I see this mistake take many forms. Two of the most common are taking a breath as you make your way down to the bottom, and taking a breath into your chest as opposed to into your belly. In fact I’ve often seem both together, and I put this down to the fact that taking a breath into your chest has little impact on the lifter in terms of anything else apart from intake of oxygen, so when it’s done doesn’t really matter either. The two fixes are simple. Point one: take a breath into your belly. This works to create intra-abdominal pressure to make your squat safer and more effective. Point two: this breath should be done before you begin this lift, just as you wouldn’t put your belt on after starting your lift. Maximize pressure before you begin your descent.

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Mistake #6: Going Too Heavy Too Often

All you badasses out there will disagree I am sure, but yes, there is such thing a squatting too heavy. Actually, I’ve changed my mind. There isn’t such thing as squatting too heavy, as when you do so, you are no longer doing a squat. You’re doing some bastardized version of the lift. If you’re all caved in on a front squat or your back squat looks more like a good morning, then you are risking injury and training crappy movement patterns. Yes, it happens from time to time, but don’t make a habit of training this way or your body will think that is how it should be done.

Mistake #7: Never Failing

Not to be confused with going to heavy too often, this is in fact the concept of not going heavy enough, due to not having the balls to do so fear of getting pinned under a heavy bar. Almost always, as with many things, the fear is worse than the reality, and the only way to overcome it is to experience failure. In this situation, I may choose to take the lifter up to and through a controlled fail, with good spotters and under my watchful coaching eye. More often than not with this type of lifter the mind gives up before the body does. Form remains intact, but the lifter has given up mentally and is unable to make it out of the bottom of the squat. However, I have found a controlled practice of failure helps to alleviate the fear of being stuck, and gets the lifter to start making more aggressive choices with weight selection. If you’ve never failed a squat before (and I’m always surprised how many people haven’t), then consider this as an option.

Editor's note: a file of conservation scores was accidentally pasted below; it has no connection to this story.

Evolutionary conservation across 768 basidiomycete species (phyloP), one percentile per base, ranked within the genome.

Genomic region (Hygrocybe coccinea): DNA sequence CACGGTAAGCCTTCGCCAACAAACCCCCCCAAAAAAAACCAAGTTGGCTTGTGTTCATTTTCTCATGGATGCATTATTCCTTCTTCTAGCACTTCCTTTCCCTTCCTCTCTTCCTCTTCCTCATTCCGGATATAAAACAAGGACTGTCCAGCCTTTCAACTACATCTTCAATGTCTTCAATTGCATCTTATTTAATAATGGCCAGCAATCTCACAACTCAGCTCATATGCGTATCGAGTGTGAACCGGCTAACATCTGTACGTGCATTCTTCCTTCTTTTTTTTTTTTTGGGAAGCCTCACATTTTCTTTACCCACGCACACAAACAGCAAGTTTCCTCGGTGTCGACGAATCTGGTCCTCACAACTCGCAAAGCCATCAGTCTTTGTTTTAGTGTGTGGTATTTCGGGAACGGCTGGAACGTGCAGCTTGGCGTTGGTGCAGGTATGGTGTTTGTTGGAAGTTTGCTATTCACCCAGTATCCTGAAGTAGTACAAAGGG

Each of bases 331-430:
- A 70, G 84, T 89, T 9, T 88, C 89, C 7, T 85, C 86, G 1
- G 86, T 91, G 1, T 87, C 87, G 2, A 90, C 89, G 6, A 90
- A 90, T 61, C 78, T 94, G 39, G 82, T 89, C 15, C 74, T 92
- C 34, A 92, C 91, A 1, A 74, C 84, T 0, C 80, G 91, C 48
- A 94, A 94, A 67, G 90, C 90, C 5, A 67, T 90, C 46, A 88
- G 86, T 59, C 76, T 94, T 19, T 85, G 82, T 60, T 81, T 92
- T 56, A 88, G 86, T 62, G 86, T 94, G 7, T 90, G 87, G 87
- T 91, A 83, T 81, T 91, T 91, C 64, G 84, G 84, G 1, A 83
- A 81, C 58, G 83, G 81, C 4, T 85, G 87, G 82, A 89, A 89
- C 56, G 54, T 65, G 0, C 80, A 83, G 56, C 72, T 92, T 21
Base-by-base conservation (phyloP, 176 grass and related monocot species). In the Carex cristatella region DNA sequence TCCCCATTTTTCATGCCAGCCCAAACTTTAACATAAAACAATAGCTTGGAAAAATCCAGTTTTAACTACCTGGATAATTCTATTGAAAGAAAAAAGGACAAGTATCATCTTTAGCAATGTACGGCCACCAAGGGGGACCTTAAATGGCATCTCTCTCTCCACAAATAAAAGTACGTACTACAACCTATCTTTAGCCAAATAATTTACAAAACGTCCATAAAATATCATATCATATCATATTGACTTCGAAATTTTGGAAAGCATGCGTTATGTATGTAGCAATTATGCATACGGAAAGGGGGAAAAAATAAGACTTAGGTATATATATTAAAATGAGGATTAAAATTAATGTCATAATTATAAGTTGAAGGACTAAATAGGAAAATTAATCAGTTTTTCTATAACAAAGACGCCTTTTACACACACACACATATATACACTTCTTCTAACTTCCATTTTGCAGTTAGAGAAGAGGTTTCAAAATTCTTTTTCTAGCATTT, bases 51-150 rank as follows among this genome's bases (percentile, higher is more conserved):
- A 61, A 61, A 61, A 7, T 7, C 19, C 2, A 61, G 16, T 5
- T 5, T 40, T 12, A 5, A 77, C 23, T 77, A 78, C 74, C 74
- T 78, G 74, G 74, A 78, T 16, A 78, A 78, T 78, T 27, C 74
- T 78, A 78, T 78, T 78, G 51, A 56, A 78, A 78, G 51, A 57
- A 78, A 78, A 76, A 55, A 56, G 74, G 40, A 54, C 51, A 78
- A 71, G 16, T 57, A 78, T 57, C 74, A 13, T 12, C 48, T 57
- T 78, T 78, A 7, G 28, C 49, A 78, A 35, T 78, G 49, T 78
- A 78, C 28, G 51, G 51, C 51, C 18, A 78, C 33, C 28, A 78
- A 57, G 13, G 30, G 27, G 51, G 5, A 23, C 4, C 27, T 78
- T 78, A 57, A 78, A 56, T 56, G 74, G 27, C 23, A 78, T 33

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Mistake #8: Being Too Quick Between Sets

Looking at this from a wider perspective, I can see lots of possible reasons why people don’t rest enough in between sets. The hasty pace of modern day living leaving little time to train, the desire to fit in as much training as humanly possible, and the CrossFit mentality of doing everything quickly are three potential reasons why I figure I often see squat sets performed back to back (there’s a pun in there somewhere). But to not allow adequate rest is to short-change yourself from strength gains. Allowing full recovery, or as close as possible, in between squat sets is going to ensure that you get the best out of every set. And before you tell me you don’t need the rest, that you are fine without it, have you ever tried it? I bet that not only could you lift heavier across more sets, but also the quality of your reps would improve, too. Rest more, lift more.

I hope this article has helped you. Do you see yourself or anyone you know in any of these points? Please feel free to spread the word if you recognize any of your friends and clients, and post below if you have any further questions. Here’s to better squatting!